The need for novel antibacterial strategies and the awareness of the importance of quorum sensing (QS) in bacterial infections have stimulated research aimed at identifying QS inhibitors (QSIs). However, clinical application of QSIs identified so far is still distant, likely due to their unsuitability for use in humans. A promising way to overcome this problem is searching for anti-QS side activity among the thousands of drugs approved for clinical use in the treatment of different diseases. Here, we applied this strategy to the search for QSIs, by screening a library of FDA-approved compounds for their ability to inhibit the QS response in the Gram-negative pathogen Pseudomonas aeruginosa. We found that the anthelmintic drug niclosamide strongly inhibits the P. aeruginosa QS response and production of acyl-homoserine lactone QS signal molecules. Microarray analysis showed that niclosamide affects the transcription of about 250 genes, with a high degree of target specificity toward the QS-dependent regulon. Phenotypic assays demonstrated that niclosamide suppresses surface motility and production of the secreted virulence factors elastase, pyocyanin, and rhamnolipids, and it reduces biofilm formation. In accordance with the strong antivirulence activity disclosed in vitro, niclosamide prevented P. aeruginosa pathogenicity in an insect model of acute infection. Besides the finding that an FDA-approved drug has a promising antivirulence activity against one of the most antibiotic-resistant bacterial pathogens, this work provides a proof of concept that a lateral anti-QS activity can be detected among drugs already used in humans, validating a new approach to identify QSIs that could easily move into clinical applications. PMID:23254430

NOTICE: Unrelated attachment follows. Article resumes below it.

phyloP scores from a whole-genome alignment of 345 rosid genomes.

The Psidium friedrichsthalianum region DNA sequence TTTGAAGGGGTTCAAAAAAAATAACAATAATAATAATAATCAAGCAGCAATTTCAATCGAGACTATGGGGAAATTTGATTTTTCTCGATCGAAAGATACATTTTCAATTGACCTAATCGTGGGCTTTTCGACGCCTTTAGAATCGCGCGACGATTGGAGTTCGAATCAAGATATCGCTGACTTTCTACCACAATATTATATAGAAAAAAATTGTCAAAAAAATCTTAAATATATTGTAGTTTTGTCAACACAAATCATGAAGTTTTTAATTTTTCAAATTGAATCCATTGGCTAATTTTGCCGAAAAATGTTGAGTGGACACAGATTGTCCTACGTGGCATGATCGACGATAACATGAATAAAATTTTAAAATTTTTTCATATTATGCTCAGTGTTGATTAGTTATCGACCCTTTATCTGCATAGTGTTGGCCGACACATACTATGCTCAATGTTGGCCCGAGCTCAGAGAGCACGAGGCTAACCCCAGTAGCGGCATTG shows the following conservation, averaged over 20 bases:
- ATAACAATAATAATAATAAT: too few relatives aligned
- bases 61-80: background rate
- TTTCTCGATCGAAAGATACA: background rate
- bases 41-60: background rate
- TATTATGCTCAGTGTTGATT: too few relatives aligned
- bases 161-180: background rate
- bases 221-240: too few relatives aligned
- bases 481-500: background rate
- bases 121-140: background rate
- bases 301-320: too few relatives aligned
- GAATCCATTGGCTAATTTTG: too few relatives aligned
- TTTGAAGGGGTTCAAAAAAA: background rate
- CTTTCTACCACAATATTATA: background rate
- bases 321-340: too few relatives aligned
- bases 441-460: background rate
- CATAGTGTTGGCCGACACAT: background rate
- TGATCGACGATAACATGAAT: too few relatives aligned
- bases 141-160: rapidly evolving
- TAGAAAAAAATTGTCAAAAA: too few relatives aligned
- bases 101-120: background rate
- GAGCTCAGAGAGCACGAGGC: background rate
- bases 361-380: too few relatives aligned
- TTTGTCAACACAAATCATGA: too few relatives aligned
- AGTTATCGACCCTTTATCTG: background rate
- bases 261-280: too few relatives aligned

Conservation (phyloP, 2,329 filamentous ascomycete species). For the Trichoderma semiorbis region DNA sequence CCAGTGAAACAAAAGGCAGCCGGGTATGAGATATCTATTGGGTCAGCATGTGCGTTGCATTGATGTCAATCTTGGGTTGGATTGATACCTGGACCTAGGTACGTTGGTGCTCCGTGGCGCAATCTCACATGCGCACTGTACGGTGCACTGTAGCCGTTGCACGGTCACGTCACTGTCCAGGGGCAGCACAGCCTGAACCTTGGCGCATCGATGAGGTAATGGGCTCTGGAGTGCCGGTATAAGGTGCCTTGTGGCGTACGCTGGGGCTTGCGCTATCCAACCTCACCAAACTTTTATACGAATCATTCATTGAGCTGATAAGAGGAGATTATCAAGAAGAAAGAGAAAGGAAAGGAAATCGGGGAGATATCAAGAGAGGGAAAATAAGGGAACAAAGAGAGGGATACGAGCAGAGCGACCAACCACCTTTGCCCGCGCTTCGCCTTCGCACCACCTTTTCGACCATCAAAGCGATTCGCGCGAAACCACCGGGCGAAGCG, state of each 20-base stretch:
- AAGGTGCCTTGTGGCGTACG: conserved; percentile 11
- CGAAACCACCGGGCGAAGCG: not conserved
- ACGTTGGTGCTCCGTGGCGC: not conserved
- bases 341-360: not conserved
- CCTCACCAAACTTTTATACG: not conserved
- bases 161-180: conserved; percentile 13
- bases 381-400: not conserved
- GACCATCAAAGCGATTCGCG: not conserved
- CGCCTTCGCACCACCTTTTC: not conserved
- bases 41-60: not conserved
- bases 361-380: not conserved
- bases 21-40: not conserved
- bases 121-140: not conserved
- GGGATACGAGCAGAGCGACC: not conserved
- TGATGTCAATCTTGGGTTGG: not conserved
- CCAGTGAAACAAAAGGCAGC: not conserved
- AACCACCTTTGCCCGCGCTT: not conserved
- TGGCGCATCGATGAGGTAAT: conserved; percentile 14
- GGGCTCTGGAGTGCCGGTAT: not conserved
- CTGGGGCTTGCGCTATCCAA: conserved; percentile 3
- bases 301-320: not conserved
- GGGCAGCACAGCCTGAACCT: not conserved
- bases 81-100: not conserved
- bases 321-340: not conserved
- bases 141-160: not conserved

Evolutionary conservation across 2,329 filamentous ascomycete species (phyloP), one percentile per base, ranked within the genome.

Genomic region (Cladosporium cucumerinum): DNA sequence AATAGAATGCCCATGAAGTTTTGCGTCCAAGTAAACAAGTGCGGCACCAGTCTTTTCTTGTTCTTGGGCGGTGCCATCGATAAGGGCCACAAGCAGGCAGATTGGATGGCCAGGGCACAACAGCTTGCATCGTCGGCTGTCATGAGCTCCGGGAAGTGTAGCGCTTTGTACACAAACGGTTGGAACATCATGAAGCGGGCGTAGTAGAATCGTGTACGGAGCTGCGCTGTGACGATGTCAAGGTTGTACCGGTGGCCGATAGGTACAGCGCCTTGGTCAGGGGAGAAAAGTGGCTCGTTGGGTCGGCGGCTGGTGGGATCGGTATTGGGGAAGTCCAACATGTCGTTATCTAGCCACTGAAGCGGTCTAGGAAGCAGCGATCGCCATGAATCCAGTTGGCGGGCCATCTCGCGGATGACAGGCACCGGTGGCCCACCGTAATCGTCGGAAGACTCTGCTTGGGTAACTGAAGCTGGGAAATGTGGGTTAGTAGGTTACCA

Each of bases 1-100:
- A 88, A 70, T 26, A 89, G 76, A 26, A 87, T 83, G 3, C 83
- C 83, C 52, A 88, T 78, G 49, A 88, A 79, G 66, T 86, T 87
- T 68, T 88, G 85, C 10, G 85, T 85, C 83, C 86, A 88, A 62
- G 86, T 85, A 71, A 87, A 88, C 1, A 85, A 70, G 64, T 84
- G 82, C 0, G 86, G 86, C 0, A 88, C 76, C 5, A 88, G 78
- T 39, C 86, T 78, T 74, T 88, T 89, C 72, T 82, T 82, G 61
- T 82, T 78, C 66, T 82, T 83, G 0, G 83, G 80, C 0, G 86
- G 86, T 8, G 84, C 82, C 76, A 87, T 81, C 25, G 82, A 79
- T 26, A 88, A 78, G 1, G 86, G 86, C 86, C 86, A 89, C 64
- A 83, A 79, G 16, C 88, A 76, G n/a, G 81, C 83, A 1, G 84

19. Natural Guided Genome Engineering Reveals Transcriptional Regulators Controlling Quorum-Sensing Signal Degradation

    PubMed Central

    Mothe, Nicolas; Velours, Christophe; Legrand, Pierre; Moréra, Solange; Faure, Denis

    2015-01-01

    Quorum-quenching (QQ) are natural or engineered processes disrupting the quorum-sensing (QS) signalling which controls virulence and persistence (e.g. biofilm) in numerous bacteria. QQ involves different enzymes including lactonases, amidases, oxidases and reductases which degrade the QS molecules such as N-acylhomoserine lactones (NAHL). Rhodococcus erythropolis known to efficiently degrade NAHL is proposed as a biocontrol agent and a reservoir of QQ-enzymes for biotechnology. In R. erythropolis, regulation of QQ-enzymes remains unclear. In this work, we performed genome engineering on R. erythropolis, which is recalcitrant to reverse genetics, in order to investigate regulation of QQ-enzymes at a molecular and structural level with the aim to improve the QQ activity. Deep-sequencing of the R. erythropolis enhanced variants allowed identification of a punctual mutation in a key-transcriptional factor QsdR (Quorum sensing degradation Regulation) which regulates the sole QQ-lactonase QsdA identified so far. Using biophysical and structural studies on QsdR, we demonstrate that QQ activity can be improved by modifying the regulation of QQ-enzymes degrading QS signal. This modification requiring the change of only one amino-acid in a transcriptional factor leads to an enhanced R. erythropolis in which the QS-signal degradation pathway is strongly activated. PMID:26554837

  20. Modulation of Host Biology by Pseudomonas aeruginosa Quorum Sensing Signal Molecules: Messengers or Traitors

    PubMed Central

    Liu, Yi-Chia; Chan, Kok-Gan; Chang, Chien-Yi

    2015-01-01

    Bacterial cells sense their population density and respond accordingly by producing various signal molecules to the surrounding environments thereby trigger a plethora of gene expression. This regulatory pathway is termed quorum sensing (QS). Plenty of bacterial virulence factors are controlled by QS or QS-mediated regulatory systems and QS signal molecules (QSSMs) play crucial roles in bacterial signaling transduction. Moreover, bacterial QSSMs were shown to interfere with host cell signaling and modulate host immune responses. QSSMs not only regulate the expression of bacterial virulence factors but themselves act in the modulation of host biology that can be potential therapeutic targets. PMID:26617576

  1. The role of quorum sensing in Escherichia coli (ETEC) virulence factors.

    PubMed

    Sturbelle, Régis Tuchtenhagen; de Avila, Luciana Farias da Costa; Roos, Talita Bandeira; Borchardt, Jéssica Lopes; da Conceição, Rita de Cássia dos Santos; Dellagostin, Odir Antonio; Leite, Fábio Pereira Leivas

    2015-11-18